Growing urbanization and social inequality increases the risk of violence and is preventing urban areas reaching their full potential. So, what can be done to build trust and common ground between historically adversarial civil society and law enforcement sectors in the Global South?
Rob Worrall (right) and Finn Kjaerulf (left)
*This is a guest blog post by Rob Worrall, PhD and Finn Kjaerulf. Rob is the lead author of a recently published IJPH paper on how a leadership development programme has enabled trust building between civil society and law enforcement leaders as part of an Intersectoral Urban Violence Prevention (IUVP) programme in Kenya. Rob has just taken up a new role as a Leadership and Management Specialist for the Institute of Public Administration (IPA) in Dublin, Ireland.
The co-author of this article Finn Kjaerulf is a social scientist with more than twenty years’ experience of working with local partner organizations on urban violence, security, protection and prevention especially in Central America and East Africa.
Much has been written about the causes and complexity of urban violence and there is an increasing acceptance that reducing it requires effective collaboration between opposing sectors. However, much less has been written about how to work with local partner organizations to build this collaborative capability.
After completing my PhD in Place-Based Leadership Development (P-BLD), I was keen to ensure that the product of my research would have a real-world impact. A chance meeting in a swimming pool with Finn Kjaerulf, Urban Violence Prevention Manager of DIGNITY (The Danish Institute Against Torture) has enabled me to fulfil this goal. Working with DIGNITY’s local Kenyan partner the MidRift Human Rights Network, and following successful pilot workshops in Nakuru (Oct 2016) and Naivasha (Dec 2016), our fruitful and ongoing collaboration has led to the development of a three-year (2017-2019) P-BLD programme for IUVP in both places. We are developing the capability of two cohorts of 25 leaders working together in intersectoral urban violence prevention and building trust between them. This shared journey of self-development, mutual learning and discovery is enabling these leader collaboratives to enact place-based violence reduction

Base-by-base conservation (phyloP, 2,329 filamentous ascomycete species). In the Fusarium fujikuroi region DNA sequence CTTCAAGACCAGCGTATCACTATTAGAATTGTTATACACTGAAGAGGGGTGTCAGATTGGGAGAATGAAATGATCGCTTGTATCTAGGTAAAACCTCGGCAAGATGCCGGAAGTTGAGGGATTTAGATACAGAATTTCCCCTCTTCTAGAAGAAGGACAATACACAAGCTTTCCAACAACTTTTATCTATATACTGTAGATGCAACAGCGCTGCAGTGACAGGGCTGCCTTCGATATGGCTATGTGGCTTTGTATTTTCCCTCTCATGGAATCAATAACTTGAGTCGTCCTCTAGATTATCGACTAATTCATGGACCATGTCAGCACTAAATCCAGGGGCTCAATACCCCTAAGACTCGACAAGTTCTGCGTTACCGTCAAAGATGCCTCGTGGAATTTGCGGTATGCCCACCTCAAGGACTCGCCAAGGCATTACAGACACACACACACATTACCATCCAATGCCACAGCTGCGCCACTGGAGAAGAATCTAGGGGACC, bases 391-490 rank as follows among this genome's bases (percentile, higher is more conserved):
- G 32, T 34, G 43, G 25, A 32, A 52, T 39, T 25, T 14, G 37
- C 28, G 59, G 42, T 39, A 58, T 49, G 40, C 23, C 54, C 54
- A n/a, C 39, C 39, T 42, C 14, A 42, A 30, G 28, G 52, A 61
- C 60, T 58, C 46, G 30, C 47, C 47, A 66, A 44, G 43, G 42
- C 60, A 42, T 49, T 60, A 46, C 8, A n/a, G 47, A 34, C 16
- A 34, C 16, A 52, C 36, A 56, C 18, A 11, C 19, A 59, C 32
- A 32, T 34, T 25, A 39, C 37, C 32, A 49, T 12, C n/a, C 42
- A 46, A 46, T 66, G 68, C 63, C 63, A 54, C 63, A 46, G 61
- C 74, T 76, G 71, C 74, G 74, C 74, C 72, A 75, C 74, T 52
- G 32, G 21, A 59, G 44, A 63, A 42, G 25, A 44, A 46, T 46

The impact of our work has been recognised by the awarding of the Ruskin Medal for real world impact. Today we are very proud to present some of our key findings from the lived experience of the intersectoral leaders from the initial P-BLD programme sessions which took place in March 2017.
This paper provides an analysis of how a unique Place-Based Leadership Development programme has enabled leaders to surface and explicitly address the emotional, relational and structural tensions they face in working together. This has built trust, mutual respect and common understanding as a firm foundation for combating urban violence in an evidence-based approach which is replicable within urban areas across the world.
Indeed, in 2018 we have been working with local partners delivering further pilot workshops within different cultural, social and geographical settings in municipalities in Uganda and Guatemala further building the evidence base. We are currently presenting the findings of this embedded implementation research at academic conferences, to be followed by submissions to appropriate academic journals.